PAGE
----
genetics of albinism

A female and male both carrying a recessive gene (green) for albinism (A) will have three normally pigmented children (B, D, and E) to every one albino (C). The corresponding normal gene (orange or purple) in both produces normal skin color. This is due to an amino acid phenylalanine (1), which has been converted to tyrosine and then to the pigment melanin. However, a recessive gene in double quantity only allows the conversion of phenylalanine to tyrosine (F) resulting in albinism.

An albino is an organism lacking the pigmentation normal to its kind. Depending on the type of albinism, the skin and hair of albino animals (including humans) may be uncolored while the irises of the eyes appear pink. Albinism, which may be total or only partial, is generally inherited. Albino plants contain no chlorophyll and thus, being unable, to perform photosynthesis, rapidly die.


Albinism in humans and other animals occurs when one of several genetic defects makes the body unable to produce or distribute melanin, a natural substance that gives color to the hair, skin, and iris of the eye. The defects may be passed down through families.


There are two main types of albinism:


  • Type 1 albinism is caused by defects that affect production of melanin.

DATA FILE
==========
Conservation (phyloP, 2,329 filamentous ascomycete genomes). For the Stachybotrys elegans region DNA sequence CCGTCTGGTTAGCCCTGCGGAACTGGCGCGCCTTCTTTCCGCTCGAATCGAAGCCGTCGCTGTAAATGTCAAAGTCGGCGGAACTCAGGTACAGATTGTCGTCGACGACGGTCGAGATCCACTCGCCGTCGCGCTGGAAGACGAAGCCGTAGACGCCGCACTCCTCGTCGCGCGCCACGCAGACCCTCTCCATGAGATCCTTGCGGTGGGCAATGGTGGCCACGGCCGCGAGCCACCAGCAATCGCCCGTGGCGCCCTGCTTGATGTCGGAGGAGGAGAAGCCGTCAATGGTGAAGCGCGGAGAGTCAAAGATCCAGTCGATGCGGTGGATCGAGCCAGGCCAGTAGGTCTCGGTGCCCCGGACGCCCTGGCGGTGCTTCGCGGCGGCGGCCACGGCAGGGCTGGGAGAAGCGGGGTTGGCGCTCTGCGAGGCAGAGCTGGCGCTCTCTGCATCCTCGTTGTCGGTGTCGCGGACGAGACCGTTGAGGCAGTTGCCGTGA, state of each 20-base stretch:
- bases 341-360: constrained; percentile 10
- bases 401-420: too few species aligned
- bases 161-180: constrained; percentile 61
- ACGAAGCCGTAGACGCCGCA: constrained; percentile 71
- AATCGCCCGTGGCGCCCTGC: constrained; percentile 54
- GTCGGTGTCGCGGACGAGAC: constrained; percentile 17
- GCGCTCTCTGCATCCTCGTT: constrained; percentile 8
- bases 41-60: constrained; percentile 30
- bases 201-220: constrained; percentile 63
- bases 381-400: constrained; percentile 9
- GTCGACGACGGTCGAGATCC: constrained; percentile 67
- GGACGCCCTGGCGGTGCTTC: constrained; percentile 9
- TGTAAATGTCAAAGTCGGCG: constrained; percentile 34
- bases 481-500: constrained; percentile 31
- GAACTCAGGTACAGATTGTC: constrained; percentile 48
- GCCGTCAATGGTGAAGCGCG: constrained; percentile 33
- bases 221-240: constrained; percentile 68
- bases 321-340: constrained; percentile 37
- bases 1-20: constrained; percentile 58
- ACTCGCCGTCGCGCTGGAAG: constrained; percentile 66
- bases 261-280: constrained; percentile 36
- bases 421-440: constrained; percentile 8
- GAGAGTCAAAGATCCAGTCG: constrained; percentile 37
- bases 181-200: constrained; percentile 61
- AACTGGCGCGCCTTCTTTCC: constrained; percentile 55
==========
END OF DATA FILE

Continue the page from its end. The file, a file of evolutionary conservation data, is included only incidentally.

• Type 2 albinism is due to a defect in the "P" gene. People with this type have slight coloring at birth.

    The most severe form of albinism is called oculocutaneous albinism. People with this type of albinism have white or pink hair, skin, and iris color, as well as vision problems.


    Another type of albinism, called ocular albinism type 1 (OA1), affects only the eyes. The person's skin and eye colors are usually in the normal range. However, an eye exam will show that there is no coloring in the retina, at back of the eye.


    Hermansky-Pudlak syndrome (HPS) is a form of albinism caused by a single gene. It can occur with a bleeding disorder, as well as with lung and bowel diseases.


    Other complex diseases may lead to loss of coloring in only a certain area (localized albinism). These conditions include:


  • Chediak-Higashi syndrome (lack of coloring all over the skin, but not complete)
  • Tuberous sclerosis (small areas without skin coloring)
  • Waardenburg syndrome (often a lock of hair that grows on the forehead, or no coloring in one or both irises)